The headset, which looks like a very fancy pair of ski goggles, will “seamlessly blends the real world and the virtual world,” Apple CEO Tim Cook said.
Apple on Monday unveiled a long-rumoured headset that will place its users between the virtual and real world, while also testing the technology trendsetter’s ability to popularise new-fangled devices after others failed to capture the public’s imagination.
After years of speculation, Apple CEO Tim Cook hailed the arrival of the sleek goggles — dubbed “Vision Pro” — at the the company’s annual developers conference held on a park-like campus in Cupertino, California, that Apple’s late co-founder Steve Jobs helped design. The device will be capable of toggling between virtual reality, or VR, and augmented reality, or AR, which projects digital imagery while users still see can see objects in the real world.
“This marks the beginning of a journey that will bring a new dimension to powerful personal technology,” Cook told the crowd.
Although Apple executives provided an extensive preview of the headset’s capabilities during the final half hour of Monday’s event, consumers will have to wait before they can get their hands on the device and prepare to pay a hefty price to boot. Vision Pro will sell for $3,500 once it’s released in stores early next year.
Instead of merely positioning the goggles as another vehicle for exploring virtual worlds or watching more immersive entertainment, Apple framed the Vision Pro as the equivalent of owning an ultrahigh-definition TV, surround-sound system, high-end camera, and state-of-the-art camera bundled into a single piece of hardware.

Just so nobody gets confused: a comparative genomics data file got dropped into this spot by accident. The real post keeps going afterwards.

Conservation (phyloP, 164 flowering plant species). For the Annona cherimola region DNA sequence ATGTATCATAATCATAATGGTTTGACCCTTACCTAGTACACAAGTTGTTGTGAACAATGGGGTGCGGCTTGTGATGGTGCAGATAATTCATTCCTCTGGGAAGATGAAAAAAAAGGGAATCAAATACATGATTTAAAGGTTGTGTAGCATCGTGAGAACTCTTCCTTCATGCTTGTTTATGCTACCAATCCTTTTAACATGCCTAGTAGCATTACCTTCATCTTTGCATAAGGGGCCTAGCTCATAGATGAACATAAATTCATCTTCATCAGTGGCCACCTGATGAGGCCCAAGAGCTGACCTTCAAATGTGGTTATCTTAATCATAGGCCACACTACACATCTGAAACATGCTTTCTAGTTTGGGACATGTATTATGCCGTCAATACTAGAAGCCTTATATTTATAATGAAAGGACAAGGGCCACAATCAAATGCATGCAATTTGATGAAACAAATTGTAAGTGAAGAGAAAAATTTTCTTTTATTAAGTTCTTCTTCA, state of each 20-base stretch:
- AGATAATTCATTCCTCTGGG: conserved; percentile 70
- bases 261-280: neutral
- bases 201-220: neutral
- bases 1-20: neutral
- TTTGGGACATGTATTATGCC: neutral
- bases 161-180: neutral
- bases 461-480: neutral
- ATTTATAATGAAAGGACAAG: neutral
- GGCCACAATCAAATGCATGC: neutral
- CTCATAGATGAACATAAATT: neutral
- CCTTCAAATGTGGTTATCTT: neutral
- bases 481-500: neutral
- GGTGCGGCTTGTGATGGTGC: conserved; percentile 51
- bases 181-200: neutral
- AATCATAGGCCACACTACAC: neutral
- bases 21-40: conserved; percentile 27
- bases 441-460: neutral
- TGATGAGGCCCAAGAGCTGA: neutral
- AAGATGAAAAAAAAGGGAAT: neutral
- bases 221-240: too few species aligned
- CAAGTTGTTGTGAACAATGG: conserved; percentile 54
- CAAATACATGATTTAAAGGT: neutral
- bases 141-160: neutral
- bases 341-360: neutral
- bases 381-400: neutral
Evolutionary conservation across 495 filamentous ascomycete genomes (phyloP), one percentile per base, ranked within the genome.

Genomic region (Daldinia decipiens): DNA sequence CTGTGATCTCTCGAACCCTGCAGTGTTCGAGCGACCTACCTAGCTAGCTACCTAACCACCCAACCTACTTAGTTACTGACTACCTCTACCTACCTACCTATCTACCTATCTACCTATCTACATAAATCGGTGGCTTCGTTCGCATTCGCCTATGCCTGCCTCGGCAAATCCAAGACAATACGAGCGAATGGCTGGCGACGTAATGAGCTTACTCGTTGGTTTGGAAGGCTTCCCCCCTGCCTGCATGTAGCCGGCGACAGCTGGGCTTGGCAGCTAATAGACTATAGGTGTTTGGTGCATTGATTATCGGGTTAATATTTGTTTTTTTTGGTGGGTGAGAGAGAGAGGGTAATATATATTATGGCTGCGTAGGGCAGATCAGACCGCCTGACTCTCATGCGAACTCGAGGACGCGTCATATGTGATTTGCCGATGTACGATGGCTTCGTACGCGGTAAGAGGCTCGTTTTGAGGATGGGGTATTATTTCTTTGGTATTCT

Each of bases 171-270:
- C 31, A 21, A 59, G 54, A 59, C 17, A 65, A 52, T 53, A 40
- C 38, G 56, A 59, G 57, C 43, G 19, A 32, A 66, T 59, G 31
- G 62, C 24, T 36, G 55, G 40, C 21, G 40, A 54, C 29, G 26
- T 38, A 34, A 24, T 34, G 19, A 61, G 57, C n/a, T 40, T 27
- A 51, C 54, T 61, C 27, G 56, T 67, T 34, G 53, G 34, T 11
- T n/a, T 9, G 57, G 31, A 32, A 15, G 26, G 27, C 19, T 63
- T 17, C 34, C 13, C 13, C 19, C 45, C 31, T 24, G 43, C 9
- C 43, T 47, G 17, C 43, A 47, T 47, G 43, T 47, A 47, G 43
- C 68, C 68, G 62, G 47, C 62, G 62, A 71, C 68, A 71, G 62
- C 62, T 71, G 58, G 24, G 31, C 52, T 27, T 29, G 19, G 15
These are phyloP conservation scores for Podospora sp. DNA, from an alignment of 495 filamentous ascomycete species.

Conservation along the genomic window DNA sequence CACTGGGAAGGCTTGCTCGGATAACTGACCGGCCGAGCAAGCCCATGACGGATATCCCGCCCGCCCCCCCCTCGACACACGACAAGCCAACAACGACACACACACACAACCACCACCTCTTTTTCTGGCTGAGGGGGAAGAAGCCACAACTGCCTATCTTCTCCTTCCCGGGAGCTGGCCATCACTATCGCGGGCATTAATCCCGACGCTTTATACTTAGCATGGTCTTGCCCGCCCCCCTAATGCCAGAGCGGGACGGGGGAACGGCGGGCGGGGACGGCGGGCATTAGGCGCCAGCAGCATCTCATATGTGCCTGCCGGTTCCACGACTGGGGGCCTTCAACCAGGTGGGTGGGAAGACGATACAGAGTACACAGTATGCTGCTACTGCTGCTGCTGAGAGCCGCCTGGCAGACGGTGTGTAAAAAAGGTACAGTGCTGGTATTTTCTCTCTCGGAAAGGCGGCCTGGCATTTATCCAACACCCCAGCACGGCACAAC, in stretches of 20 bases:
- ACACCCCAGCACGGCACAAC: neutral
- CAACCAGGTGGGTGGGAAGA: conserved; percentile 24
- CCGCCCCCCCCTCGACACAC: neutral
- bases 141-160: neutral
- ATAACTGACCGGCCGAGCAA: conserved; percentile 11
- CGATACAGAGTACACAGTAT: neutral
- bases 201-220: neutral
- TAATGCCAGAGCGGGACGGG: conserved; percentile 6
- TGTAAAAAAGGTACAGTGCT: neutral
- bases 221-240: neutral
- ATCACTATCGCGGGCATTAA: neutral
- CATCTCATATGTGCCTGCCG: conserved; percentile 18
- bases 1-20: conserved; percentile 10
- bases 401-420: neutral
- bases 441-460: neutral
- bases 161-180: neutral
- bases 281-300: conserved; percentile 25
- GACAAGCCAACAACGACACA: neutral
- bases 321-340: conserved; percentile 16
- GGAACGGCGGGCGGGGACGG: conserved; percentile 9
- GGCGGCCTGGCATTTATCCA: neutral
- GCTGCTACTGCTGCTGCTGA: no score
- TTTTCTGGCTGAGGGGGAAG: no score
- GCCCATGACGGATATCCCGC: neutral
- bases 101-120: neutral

“We believe it is a stretch, even for Apple, to assume consumers would pay a similar amount for an AR/VR headset as they would for a combination of those products,” D.A. Davison Tom Forte wrote in a Monday research note.
Despite such scepticism, the headset could become another milestone in Apple’s lore of releasing game-changing technology, even though the company hasn’t always been the first to try its hand at making a particular device.
The headset will be equipped with 12 cameras, six microphones and a variety of sensors that will allow users to control it and various apps with just their eyes and hand gestures. Apple said the experience won’t cause the recurring nausea and headaches that similar devices have in the past. The company also developed a technology to create a three-dimensional digital version of each user to display during video conferencing.
Although Vision Pro won’t require physical controllers that can be clunky to use, the goggles will have to either be plugged into a power outlet or a portable battery tethered to the headset — a factor that could make it less attractive for some users.
Even so, analysts are not expecting the Vision Pro to be a big hit right away. That’s largely because of the hefty price, but also because most people still can’t see a compelling reason to wear something wrapped around their face for an extended period of time.
If the Vision Pro turns out to be a niche product, it would leave Apple in the same bind as other major tech companies and startups that have tried selling headsets or glasses equipped with technology that either thrusts people into artificial worlds or projects digital images onto scenery and things that are actually in front of them — a format known as “augmented reality.”